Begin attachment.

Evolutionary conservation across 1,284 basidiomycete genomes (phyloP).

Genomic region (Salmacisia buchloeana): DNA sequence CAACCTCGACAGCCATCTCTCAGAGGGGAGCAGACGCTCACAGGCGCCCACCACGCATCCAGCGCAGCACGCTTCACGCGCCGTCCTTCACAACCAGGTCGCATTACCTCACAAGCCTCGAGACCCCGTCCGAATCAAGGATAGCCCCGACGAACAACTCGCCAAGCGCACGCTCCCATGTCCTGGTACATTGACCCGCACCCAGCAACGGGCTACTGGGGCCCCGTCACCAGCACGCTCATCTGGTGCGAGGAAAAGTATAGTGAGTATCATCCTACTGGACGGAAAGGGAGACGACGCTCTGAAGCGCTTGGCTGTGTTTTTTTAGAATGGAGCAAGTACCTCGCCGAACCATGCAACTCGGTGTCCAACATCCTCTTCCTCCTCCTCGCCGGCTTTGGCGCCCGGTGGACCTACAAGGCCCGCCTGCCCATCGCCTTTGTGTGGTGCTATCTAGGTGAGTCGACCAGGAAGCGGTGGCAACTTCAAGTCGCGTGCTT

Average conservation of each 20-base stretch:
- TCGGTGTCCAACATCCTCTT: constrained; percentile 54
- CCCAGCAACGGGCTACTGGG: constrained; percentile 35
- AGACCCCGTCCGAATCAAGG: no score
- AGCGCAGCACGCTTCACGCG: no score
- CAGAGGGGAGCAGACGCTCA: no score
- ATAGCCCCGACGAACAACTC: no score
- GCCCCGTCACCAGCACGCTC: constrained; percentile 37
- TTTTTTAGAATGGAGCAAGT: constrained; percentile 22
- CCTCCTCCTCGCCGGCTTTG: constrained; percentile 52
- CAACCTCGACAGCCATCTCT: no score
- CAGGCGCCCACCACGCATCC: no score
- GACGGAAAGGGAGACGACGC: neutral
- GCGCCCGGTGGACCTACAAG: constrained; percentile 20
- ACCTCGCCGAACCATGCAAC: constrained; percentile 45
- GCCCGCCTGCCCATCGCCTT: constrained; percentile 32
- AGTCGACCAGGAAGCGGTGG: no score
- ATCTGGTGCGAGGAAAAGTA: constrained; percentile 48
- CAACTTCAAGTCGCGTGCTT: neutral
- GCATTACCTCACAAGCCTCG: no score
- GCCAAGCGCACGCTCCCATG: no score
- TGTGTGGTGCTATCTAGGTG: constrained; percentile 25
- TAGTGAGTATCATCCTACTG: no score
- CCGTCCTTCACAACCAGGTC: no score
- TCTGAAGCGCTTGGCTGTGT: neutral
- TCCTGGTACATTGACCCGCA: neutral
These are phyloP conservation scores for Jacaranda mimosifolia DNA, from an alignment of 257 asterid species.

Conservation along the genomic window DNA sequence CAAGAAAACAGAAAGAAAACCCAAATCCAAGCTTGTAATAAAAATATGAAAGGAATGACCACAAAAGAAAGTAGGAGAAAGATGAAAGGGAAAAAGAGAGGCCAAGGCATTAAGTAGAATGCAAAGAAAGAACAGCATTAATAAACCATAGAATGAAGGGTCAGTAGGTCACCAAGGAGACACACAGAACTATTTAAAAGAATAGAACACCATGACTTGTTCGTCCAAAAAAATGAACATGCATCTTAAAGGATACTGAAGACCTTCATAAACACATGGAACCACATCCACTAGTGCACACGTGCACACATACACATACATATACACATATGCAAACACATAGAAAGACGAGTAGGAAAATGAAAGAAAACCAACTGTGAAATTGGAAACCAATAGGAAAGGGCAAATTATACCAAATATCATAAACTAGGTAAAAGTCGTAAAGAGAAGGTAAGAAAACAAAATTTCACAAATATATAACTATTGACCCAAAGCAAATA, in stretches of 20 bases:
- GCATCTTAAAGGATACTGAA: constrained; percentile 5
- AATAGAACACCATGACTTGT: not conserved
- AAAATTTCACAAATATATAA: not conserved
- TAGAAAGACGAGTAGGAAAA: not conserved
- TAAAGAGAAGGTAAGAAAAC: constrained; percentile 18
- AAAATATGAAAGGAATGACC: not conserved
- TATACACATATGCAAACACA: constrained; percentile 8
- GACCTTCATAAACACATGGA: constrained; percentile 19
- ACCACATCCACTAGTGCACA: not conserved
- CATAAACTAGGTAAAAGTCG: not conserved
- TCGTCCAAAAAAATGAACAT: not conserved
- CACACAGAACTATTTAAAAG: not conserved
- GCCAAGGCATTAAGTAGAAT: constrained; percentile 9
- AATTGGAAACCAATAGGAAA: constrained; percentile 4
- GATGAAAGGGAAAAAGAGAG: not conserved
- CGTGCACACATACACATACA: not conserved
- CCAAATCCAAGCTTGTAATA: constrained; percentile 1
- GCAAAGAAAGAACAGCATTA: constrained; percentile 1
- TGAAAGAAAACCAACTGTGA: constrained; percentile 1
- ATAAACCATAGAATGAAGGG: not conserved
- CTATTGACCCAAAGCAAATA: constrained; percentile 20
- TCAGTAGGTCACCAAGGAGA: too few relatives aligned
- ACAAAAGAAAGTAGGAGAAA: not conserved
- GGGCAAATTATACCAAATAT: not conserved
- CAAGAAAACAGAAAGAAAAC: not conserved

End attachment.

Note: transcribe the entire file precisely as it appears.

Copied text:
Evolutionary conservation across 1,284 basidiomycete genomes (phyloP).

Genomic region (Salmacisia buchloeana): DNA sequence CAACCTCGACAGCCATCTCTCAGAGGGGAGCAGACGCTCACAGGCGCCCACCACGCATCCAGCGCAGCACGCTTCACGCGCCGTCCTTCACAACCAGGTCGCATTACCTCACAAGCCTCGAGACCCCGTCCGAATCAAGGATAGCCCCGACGAACAACTCGCCAAGCGCACGCTCCCATGTCCTGGTACATTGACCCGCACCCAGCAACGGGCTACTGGGGCCCCGTCACCAGCACGCTCATCTGGTGCGAGGAAAAGTATAGTGAGTATCATCCTACTGGACGGAAAGGGAGACGACGCTCTGAAGCGCTTGGCTGTGTTTTTTTAGAATGGAGCAAGTACCTCGCCGAACCATGCAACTCGGTGTCCAACATCCTCTTCCTCCTCCTCGCCGGCTTTGGCGCCCGGTGGACCTACAAGGCCCGCCTGCCCATCGCCTTTGTGTGGTGCTATCTAGGTGAGTCGACCAGGAAGCGGTGGCAACTTCAAGTCGCGTGCTT

Average conservation of each 20-base stretch:
- TCGGTGTCCAACATCCTCTT: constrained; percentile 54
- CCCAGCAACGGGCTACTGGG: constrained; percentile 35
- AGACCCCGTCCGAATCAAGG: no score
- AGCGCAGCACGCTTCACGCG: no score
- CAGAGGGGAGCAGACGCTCA: no score
- ATAGCCCCGACGAACAACTC: no score
- GCCCCGTCACCAGCACGCTC: constrained; percentile 37
- TTTTTTAGAATGGAGCAAGT: constrained; percentile 22
- CCTCCTCCTCGCCGGCTTTG: constrained; percentile 52
- CAACCTCGACAGCCATCTCT: no score
- CAGGCGCCCACCACGCATCC: no score
- GACGGAAAGGGAGACGACGC: neutral
- GCGCCCGGTGGACCTACAAG: constrained; percentile 20
- ACCTCGCCGAACCATGCAAC: constrained; percentile 45
- GCCCGCCTGCCCATCGCCTT: constrained; percentile 32
- AGTCGACCAGGAAGCGGTGG: no score
- ATCTGGTGCGAGGAAAAGTA: constrained; percentile 48
- CAACTTCAAGTCGCGTGCTT: neutral
- GCATTACCTCACAAGCCTCG: no score
- GCCAAGCGCACGCTCCCATG: no score
- TGTGTGGTGCTATCTAGGTG: constrained; percentile 25
- TAGTGAGTATCATCCTACTG: no score
- CCGTCCTTCACAACCAGGTC: no score
- TCTGAAGCGCTTGGCTGTGT: neutral
- TCCTGGTACATTGACCCGCA: neutral
These are phyloP conservation scores for Jacaranda mimosifolia DNA, from an alignment of 257 asterid species.

Conservation along the genomic window DNA sequence CAAGAAAACAGAAAGAAAACCCAAATCCAAGCTTGTAATAAAAATATGAAAGGAATGACCACAAAAGAAAGTAGGAGAAAGATGAAAGGGAAAAAGAGAGGCCAAGGCATTAAGTAGAATGCAAAGAAAGAACAGCATTAATAAACCATAGAATGAAGGGTCAGTAGGTCACCAAGGAGACACACAGAACTATTTAAAAGAATAGAACACCATGACTTGTTCGTCCAAAAAAATGAACATGCATCTTAAAGGATACTGAAGACCTTCATAAACACATGGAACCACATCCACTAGTGCACACGTGCACACATACACATACATATACACATATGCAAACACATAGAAAGACGAGTAGGAAAATGAAAGAAAACCAACTGTGAAATTGGAAACCAATAGGAAAGGGCAAATTATACCAAATATCATAAACTAGGTAAAAGTCGTAAAGAGAAGGTAAGAAAACAAAATTTCACAAATATATAACTATTGACCCAAAGCAAATA, in stretches of 20 bases:
- GCATCTTAAAGGATACTGAA: constrained; percentile 5
- AATAGAACACCATGACTTGT: not conserved
- AAAATTTCACAAATATATAA: not conserved
- TAGAAAGACGAGTAGGAAAA: not conserved
- TAAAGAGAAGGTAAGAAAAC: constrained; percentile 18
- AAAATATGAAAGGAATGACC: not conserved
- TATACACATATGCAAACACA: constrained; percentile 8
- GACCTTCATAAACACATGGA: constrained; percentile 19
- ACCACATCCACTAGTGCACA: not conserved
- CATAAACTAGGTAAAAGTCG: not conserved
- TCGTCCAAAAAAATGAACAT: not conserved
- CACACAGAACTATTTAAAAG: not conserved
- GCCAAGGCATTAAGTAGAAT: constrained; percentile 9
- AATTGGAAACCAATAGGAAA: constrained; percentile 4
- GATGAAAGGGAAAAAGAGAG: not conserved
- CGTGCACACATACACATACA: not conserved
- CCAAATCCAAGCTTGTAATA: constrained; percentile 1
- GCAAAGAAAGAACAGCATTA: constrained; percentile 1
- TGAAAGAAAACCAACTGTGA: constrained; percentile 1
- ATAAACCATAGAATGAAGGG: not conserved
- CTATTGACCCAAAGCAAATA: constrained; percentile 20
- TCAGTAGGTCACCAAGGAGA: too few relatives aligned
- ACAAAAGAAAGTAGGAGAAA: not conserved
- GGGCAAATTATACCAAATAT: not conserved
- CAAGAAAACAGAAAGAAAAC: not conserved